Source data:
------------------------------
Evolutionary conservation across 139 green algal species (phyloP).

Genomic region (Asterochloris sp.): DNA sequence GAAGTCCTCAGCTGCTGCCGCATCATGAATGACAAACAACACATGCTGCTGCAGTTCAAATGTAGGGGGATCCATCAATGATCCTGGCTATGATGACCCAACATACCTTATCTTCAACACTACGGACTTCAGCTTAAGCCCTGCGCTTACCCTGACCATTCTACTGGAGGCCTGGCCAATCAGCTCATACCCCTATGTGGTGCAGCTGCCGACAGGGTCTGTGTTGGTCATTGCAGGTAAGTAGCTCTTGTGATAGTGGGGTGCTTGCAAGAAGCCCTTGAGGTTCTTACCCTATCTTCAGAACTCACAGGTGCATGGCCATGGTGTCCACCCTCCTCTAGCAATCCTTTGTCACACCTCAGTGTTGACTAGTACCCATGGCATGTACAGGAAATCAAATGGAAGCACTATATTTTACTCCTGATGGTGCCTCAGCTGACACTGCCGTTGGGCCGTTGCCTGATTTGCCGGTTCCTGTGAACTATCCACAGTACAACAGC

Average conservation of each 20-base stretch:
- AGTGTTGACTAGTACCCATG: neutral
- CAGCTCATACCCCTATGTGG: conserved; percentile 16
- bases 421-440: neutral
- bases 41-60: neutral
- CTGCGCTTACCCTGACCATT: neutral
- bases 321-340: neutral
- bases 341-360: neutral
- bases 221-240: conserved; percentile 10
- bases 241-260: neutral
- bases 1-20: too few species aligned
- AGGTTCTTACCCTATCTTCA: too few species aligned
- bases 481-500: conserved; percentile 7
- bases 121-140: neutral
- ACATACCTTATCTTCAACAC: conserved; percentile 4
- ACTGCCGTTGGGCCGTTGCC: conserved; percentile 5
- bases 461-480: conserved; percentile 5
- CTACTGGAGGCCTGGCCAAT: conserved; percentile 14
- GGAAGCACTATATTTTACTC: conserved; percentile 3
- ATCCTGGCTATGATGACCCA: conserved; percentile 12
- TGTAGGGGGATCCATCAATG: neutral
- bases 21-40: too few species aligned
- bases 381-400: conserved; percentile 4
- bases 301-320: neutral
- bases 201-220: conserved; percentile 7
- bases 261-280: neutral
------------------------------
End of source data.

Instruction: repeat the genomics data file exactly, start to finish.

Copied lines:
Evolutionary conservation across 139 green algal species (phyloP).

Genomic region (Asterochloris sp.): DNA sequence GAAGTCCTCAGCTGCTGCCGCATCATGAATGACAAACAACACATGCTGCTGCAGTTCAAATGTAGGGGGATCCATCAATGATCCTGGCTATGATGACCCAACATACCTTATCTTCAACACTACGGACTTCAGCTTAAGCCCTGCGCTTACCCTGACCATTCTACTGGAGGCCTGGCCAATCAGCTCATACCCCTATGTGGTGCAGCTGCCGACAGGGTCTGTGTTGGTCATTGCAGGTAAGTAGCTCTTGTGATAGTGGGGTGCTTGCAAGAAGCCCTTGAGGTTCTTACCCTATCTTCAGAACTCACAGGTGCATGGCCATGGTGTCCACCCTCCTCTAGCAATCCTTTGTCACACCTCAGTGTTGACTAGTACCCATGGCATGTACAGGAAATCAAATGGAAGCACTATATTTTACTCCTGATGGTGCCTCAGCTGACACTGCCGTTGGGCCGTTGCCTGATTTGCCGGTTCCTGTGAACTATCCACAGTACAACAGC

Average conservation of each 20-base stretch:
- AGTGTTGACTAGTACCCATG: neutral
- CAGCTCATACCCCTATGTGG: conserved; percentile 16
- bases 421-440: neutral
- bases 41-60: neutral
- CTGCGCTTACCCTGACCATT: neutral
- bases 321-340: neutral
- bases 341-360: neutral
- bases 221-240: conserved; percentile 10
- bases 241-260: neutral
- bases 1-20: too few species aligned
- AGGTTCTTACCCTATCTTCA: too few species aligned
- bases 481-500: conserved; percentile 7
- bases 121-140: neutral
- ACATACCTTATCTTCAACAC: conserved; percentile 4
- ACTGCCGTTGGGCCGTTGCC: conserved; percentile 5
- bases 461-480: conserved; percentile 5
- CTACTGGAGGCCTGGCCAAT: conserved; percentile 14
- GGAAGCACTATATTTTACTC: conserved; percentile 3
- ATCCTGGCTATGATGACCCA: conserved; percentile 12
- TGTAGGGGGATCCATCAATG: neutral
- bases 21-40: too few species aligned
- bases 381-400: conserved; percentile 4
- bases 301-320: neutral
- bases 201-220: conserved; percentile 7
- bases 261-280: neutral